Omega Speedmaster “First OMEGA in Space”: The Met Edition 

Omega Speedmaster “First OMEGA in Space”: The Met Edition 

It seems as though Omega’s mission to capitalize on the 50th commemoration of the Apollo 11 Moon landing is simply making headway. Closely following the brand’s various other commemoration initiatives, intended to adapt its in fact amazing feat of being the main watch worn on the Moon, Omega is supporting another show at the acclaimed Metropolitan Museum of Art in New York City opening July 3 called, Apollo’s Muse: The Moon in the Age of Photography . Also, obviously there’s a restricted release Omega Speedmaster to oblige it, named the “Principal OMEGA in Space”: The Met Edition. 

“First OMEGA in Space”: The Met Edition

The watch will be estimated at $5,200 and will be accessible solely at The Met Store (counting on the web), just as the Omega Boutique on Fifth Avenue in New York. Measured at 39.7mm, the “Main OMEGA in Space”: The Met Edition comes on an interesting red and white striped NATO tie.

The lash seems as though it’s intended to be a gesture to the Swiss banner, however red and white are additionally the Met’s tones. The watch, which sports a dark anodized aluminum bezel and dark stained dial, was planned in reverence to the now-amazing Speedmaster worn by space explorer Wally Schirra during the Mercury Sigma 7 mission in 1962, which turned into the absolute first Speedmaster worn in space when Sigma 7 circled the Earth six times. 

The “Main OMEGA in Space”: The Met Edition’s tie features the Met’s logo engraved on the circle and comes in a presentation box with the logo on it also. A similar logo is likewise engraved on the caseback, alongside Omega’s notorious Seahorse (Hippocampus) emblem. Driving the watch is the Omega Caliber 1861, a current rendition of the physically wound development discovered inside the first space watches.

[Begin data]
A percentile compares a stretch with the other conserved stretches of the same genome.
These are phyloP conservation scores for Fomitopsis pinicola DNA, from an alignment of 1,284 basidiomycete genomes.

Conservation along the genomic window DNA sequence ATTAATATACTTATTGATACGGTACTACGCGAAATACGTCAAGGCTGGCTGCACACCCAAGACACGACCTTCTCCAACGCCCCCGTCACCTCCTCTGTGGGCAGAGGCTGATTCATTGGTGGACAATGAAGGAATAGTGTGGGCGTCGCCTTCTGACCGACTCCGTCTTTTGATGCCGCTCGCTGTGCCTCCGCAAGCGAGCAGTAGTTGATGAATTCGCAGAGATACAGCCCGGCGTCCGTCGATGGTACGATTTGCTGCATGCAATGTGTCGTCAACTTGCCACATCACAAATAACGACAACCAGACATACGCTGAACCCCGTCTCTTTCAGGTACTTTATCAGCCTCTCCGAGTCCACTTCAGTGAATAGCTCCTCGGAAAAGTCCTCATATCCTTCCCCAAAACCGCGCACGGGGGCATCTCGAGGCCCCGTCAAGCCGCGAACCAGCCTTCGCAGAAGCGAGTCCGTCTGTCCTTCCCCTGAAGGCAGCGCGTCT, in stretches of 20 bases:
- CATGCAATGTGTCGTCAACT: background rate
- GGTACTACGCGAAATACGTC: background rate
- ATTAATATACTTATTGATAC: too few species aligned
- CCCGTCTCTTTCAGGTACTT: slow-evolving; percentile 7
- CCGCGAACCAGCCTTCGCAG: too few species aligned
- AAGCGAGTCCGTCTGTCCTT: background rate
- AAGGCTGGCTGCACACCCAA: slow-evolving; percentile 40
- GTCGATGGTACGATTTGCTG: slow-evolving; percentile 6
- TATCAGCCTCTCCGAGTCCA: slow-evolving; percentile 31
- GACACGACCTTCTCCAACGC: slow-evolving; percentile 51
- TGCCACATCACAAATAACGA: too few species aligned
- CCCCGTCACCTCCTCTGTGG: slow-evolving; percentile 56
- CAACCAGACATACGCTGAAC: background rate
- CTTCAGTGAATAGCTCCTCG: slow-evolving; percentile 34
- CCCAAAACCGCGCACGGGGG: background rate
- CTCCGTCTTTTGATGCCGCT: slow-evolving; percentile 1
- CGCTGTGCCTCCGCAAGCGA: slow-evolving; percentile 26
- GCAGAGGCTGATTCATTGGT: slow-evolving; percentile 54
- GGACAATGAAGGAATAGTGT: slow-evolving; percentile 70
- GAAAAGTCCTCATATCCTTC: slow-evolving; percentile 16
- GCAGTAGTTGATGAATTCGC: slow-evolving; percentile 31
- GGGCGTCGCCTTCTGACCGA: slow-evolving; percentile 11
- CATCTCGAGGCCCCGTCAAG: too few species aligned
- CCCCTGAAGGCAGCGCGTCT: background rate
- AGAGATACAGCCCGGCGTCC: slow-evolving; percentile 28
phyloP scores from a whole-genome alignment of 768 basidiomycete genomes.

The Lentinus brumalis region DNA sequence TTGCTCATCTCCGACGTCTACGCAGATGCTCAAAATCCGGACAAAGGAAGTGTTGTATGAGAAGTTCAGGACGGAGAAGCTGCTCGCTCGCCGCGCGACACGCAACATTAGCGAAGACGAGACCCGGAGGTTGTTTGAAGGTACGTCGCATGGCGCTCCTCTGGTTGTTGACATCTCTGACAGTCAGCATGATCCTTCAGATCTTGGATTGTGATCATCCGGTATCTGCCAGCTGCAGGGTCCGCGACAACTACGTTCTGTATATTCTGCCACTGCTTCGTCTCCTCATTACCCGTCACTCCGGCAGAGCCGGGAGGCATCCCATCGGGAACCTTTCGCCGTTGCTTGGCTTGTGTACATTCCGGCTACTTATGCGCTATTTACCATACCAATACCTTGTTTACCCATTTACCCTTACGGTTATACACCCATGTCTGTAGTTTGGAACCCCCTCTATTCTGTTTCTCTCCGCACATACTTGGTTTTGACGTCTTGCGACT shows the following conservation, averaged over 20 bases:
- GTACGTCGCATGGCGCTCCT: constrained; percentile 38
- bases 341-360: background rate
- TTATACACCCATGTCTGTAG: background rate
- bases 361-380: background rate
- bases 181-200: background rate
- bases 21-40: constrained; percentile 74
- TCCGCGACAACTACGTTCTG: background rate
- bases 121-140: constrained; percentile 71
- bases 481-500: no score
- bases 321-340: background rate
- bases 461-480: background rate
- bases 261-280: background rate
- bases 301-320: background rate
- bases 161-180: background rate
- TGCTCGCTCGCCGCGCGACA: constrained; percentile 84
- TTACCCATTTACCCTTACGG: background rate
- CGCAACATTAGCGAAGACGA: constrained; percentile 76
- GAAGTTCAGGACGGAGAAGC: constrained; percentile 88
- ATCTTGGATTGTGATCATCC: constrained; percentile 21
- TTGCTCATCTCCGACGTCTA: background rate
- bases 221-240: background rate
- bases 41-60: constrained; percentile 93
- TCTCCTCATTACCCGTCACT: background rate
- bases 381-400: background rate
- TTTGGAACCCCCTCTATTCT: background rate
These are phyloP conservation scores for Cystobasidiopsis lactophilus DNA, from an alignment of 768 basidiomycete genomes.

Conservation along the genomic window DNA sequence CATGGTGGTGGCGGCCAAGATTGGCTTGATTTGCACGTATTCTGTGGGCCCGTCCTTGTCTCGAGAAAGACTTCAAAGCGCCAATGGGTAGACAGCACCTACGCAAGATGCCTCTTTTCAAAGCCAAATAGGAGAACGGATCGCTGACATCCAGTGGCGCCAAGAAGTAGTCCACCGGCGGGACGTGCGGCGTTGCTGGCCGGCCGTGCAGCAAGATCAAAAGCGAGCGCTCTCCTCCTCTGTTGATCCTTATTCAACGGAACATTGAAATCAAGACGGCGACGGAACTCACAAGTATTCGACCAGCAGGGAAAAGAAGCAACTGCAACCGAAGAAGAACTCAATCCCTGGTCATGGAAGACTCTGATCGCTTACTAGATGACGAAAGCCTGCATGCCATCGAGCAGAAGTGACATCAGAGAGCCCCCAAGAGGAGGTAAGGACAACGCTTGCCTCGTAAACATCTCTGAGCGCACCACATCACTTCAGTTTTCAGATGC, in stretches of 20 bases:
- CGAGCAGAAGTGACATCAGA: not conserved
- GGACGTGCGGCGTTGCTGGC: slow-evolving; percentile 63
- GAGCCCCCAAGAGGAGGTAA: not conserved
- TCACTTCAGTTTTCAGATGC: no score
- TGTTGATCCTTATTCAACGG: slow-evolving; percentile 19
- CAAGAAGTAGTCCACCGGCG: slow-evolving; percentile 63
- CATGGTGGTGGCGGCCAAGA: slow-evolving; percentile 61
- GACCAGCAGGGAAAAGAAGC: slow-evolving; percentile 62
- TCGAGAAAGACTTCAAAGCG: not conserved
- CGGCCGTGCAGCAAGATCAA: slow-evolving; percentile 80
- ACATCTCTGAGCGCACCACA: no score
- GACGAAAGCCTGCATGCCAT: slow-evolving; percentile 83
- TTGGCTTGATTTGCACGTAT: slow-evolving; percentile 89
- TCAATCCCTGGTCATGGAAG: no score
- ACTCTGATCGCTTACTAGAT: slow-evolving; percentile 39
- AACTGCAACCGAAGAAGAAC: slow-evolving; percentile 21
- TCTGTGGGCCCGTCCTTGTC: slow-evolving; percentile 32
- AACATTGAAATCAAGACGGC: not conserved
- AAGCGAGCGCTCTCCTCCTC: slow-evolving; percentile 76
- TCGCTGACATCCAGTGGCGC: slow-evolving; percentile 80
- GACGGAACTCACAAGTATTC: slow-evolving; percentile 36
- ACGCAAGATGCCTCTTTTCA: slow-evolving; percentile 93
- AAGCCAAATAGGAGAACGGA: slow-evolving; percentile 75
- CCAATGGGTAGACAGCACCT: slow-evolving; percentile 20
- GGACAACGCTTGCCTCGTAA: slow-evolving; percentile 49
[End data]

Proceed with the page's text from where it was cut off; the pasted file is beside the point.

Apollo’s Muse: The Moon in the Age of Photography

The display, which runs until September 22nd, features a stunning exhibit of Moon photography, including numerous pictures from different NASA missions wherein Omega had a significant impact. It covers “phenomenal visual representations” of the moon from the beginning of photography to the present day. 

However, the Apollo’s Muse: The Moon in the Age of Photography show it isn’t restricted to photos – exactly 170 of them; guests to the historical center can likewise see a variety of related drawings, prints, canvases, films, and galactic instruments, just as the cameras utilized by Apollo 11 space travelers. And keeping in mind that The Met logos may not hold a ton of interest for Omega gatherers, the relatively low $5,200 sticker price for the watch most likely will.

*All pictures kindness of OMEGA